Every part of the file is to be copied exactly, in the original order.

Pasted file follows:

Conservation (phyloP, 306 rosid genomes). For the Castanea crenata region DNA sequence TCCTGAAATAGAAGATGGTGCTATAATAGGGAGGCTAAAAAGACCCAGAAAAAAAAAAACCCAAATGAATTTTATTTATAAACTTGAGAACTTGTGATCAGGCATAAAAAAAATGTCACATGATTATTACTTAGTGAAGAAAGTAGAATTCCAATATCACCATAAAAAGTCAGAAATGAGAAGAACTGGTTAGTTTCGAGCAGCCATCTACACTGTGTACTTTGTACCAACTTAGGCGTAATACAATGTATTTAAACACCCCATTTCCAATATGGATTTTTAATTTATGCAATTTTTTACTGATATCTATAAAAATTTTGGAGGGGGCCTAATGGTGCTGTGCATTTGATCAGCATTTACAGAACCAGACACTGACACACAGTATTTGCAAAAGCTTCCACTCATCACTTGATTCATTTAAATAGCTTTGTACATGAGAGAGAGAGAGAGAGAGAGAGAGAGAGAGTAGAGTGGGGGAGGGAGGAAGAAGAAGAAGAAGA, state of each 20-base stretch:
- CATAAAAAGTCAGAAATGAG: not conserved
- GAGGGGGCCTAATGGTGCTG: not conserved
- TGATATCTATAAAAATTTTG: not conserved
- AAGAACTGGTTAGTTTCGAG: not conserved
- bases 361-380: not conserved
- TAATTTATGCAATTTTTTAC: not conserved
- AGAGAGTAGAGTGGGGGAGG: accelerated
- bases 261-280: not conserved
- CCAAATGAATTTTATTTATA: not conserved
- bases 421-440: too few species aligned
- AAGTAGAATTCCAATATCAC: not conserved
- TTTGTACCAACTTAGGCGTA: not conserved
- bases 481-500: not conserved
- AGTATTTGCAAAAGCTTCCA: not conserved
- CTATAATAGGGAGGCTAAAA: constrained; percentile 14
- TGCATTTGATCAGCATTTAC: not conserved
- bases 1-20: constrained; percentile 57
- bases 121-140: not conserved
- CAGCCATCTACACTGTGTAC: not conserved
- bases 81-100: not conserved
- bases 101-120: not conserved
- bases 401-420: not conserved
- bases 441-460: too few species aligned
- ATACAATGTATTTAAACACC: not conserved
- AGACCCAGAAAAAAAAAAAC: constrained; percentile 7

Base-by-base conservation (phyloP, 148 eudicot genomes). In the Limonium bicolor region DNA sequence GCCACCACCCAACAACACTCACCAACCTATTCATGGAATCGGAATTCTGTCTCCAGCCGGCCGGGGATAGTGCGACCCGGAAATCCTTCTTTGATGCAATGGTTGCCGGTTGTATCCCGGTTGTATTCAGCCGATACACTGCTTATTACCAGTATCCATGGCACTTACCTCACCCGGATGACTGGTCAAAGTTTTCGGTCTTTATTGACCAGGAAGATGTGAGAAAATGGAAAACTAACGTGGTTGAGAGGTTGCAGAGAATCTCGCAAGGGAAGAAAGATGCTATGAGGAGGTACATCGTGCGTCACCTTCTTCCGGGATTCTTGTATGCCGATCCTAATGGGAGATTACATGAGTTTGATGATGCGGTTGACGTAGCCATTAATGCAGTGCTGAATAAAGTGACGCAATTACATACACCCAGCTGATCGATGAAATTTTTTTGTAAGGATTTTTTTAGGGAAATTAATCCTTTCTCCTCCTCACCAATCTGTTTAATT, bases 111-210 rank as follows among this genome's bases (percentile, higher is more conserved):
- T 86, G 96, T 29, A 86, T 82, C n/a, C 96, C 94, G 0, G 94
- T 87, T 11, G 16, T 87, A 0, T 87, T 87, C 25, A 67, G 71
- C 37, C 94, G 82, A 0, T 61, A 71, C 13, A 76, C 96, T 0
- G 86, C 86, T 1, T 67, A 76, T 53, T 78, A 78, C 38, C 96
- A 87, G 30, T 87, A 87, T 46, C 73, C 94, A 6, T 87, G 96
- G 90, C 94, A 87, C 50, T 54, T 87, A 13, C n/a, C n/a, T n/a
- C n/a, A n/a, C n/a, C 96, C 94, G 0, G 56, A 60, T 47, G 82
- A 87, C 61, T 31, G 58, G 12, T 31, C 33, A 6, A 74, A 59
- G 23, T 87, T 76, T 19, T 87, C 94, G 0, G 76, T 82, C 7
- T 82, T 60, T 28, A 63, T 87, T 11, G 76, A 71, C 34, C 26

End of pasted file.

Conservation (phyloP, 306 rosid genomes). For the Castanea crenata region DNA sequence TCCTGAAATAGAAGATGGTGCTATAATAGGGAGGCTAAAAAGACCCAGAAAAAAAAAAACCCAAATGAATTTTATTTATAAACTTGAGAACTTGTGATCAGGCATAAAAAAAATGTCACATGATTATTACTTAGTGAAGAAAGTAGAATTCCAATATCACCATAAAAAGTCAGAAATGAGAAGAACTGGTTAGTTTCGAGCAGCCATCTACACTGTGTACTTTGTACCAACTTAGGCGTAATACAATGTATTTAAACACCCCATTTCCAATATGGATTTTTAATTTATGCAATTTTTTACTGATATCTATAAAAATTTTGGAGGGGGCCTAATGGTGCTGTGCATTTGATCAGCATTTACAGAACCAGACACTGACACACAGTATTTGCAAAAGCTTCCACTCATCACTTGATTCATTTAAATAGCTTTGTACATGAGAGAGAGAGAGAGAGAGAGAGAGAGAGAGTAGAGTGGGGGAGGGAGGAAGAAGAAGAAGAAGA, state of each 20-base stretch:
- CATAAAAAGTCAGAAATGAG: not conserved
- GAGGGGGCCTAATGGTGCTG: not conserved
- TGATATCTATAAAAATTTTG: not conserved
- AAGAACTGGTTAGTTTCGAG: not conserved
- bases 361-380: not conserved
- TAATTTATGCAATTTTTTAC: not conserved
- AGAGAGTAGAGTGGGGGAGG: accelerated
- bases 261-280: not conserved
- CCAAATGAATTTTATTTATA: not conserved
- bases 421-440: too few species aligned
- AAGTAGAATTCCAATATCAC: not conserved
- TTTGTACCAACTTAGGCGTA: not conserved
- bases 481-500: not conserved
- AGTATTTGCAAAAGCTTCCA: not conserved
- CTATAATAGGGAGGCTAAAA: constrained; percentile 14
- TGCATTTGATCAGCATTTAC: not conserved
- bases 1-20: constrained; percentile 57
- bases 121-140: not conserved
- CAGCCATCTACACTGTGTAC: not conserved
- bases 81-100: not conserved
- bases 101-120: not conserved
- bases 401-420: not conserved
- bases 441-460: too few species aligned
- ATACAATGTATTTAAACACC: not conserved
- AGACCCAGAAAAAAAAAAAC: constrained; percentile 7

Base-by-base conservation (phyloP, 148 eudicot genomes). In the Limonium bicolor region DNA sequence GCCACCACCCAACAACACTCACCAACCTATTCATGGAATCGGAATTCTGTCTCCAGCCGGCCGGGGATAGTGCGACCCGGAAATCCTTCTTTGATGCAATGGTTGCCGGTTGTATCCCGGTTGTATTCAGCCGATACACTGCTTATTACCAGTATCCATGGCACTTACCTCACCCGGATGACTGGTCAAAGTTTTCGGTCTTTATTGACCAGGAAGATGTGAGAAAATGGAAAACTAACGTGGTTGAGAGGTTGCAGAGAATCTCGCAAGGGAAGAAAGATGCTATGAGGAGGTACATCGTGCGTCACCTTCTTCCGGGATTCTTGTATGCCGATCCTAATGGGAGATTACATGAGTTTGATGATGCGGTTGACGTAGCCATTAATGCAGTGCTGAATAAAGTGACGCAATTACATACACCCAGCTGATCGATGAAATTTTTTTGTAAGGATTTTTTTAGGGAAATTAATCCTTTCTCCTCCTCACCAATCTGTTTAATT, bases 111-210 rank as follows among this genome's bases (percentile, higher is more conserved):
- T 86, G 96, T 29, A 86, T 82, C n/a, C 96, C 94, G 0, G 94
- T 87, T 11, G 16, T 87, A 0, T 87, T 87, C 25, A 67, G 71
- C 37, C 94, G 82, A 0, T 61, A 71, C 13, A 76, C 96, T 0
- G 86, C 86, T 1, T 67, A 76, T 53, T 78, A 78, C 38, C 96
- A 87, G 30, T 87, A 87, T 46, C 73, C 94, A 6, T 87, G 96
- G 90, C 94, A 87, C 50, T 54, T 87, A 13, C n/a, C n/a, T n/a
- C n/a, A n/a, C n/a, C 96, C 94, G 0, G 56, A 60, T 47, G 82
- A 87, C 61, T 31, G 58, G 12, T 31, C 33, A 6, A 74, A 59
- G 23, T 87, T 76, T 19, T 87, C 94, G 0, G 76, T 82, C 7
- T 82, T 60, T 28, A 63, T 87, T 11, G 76, A 71, C 34, C 26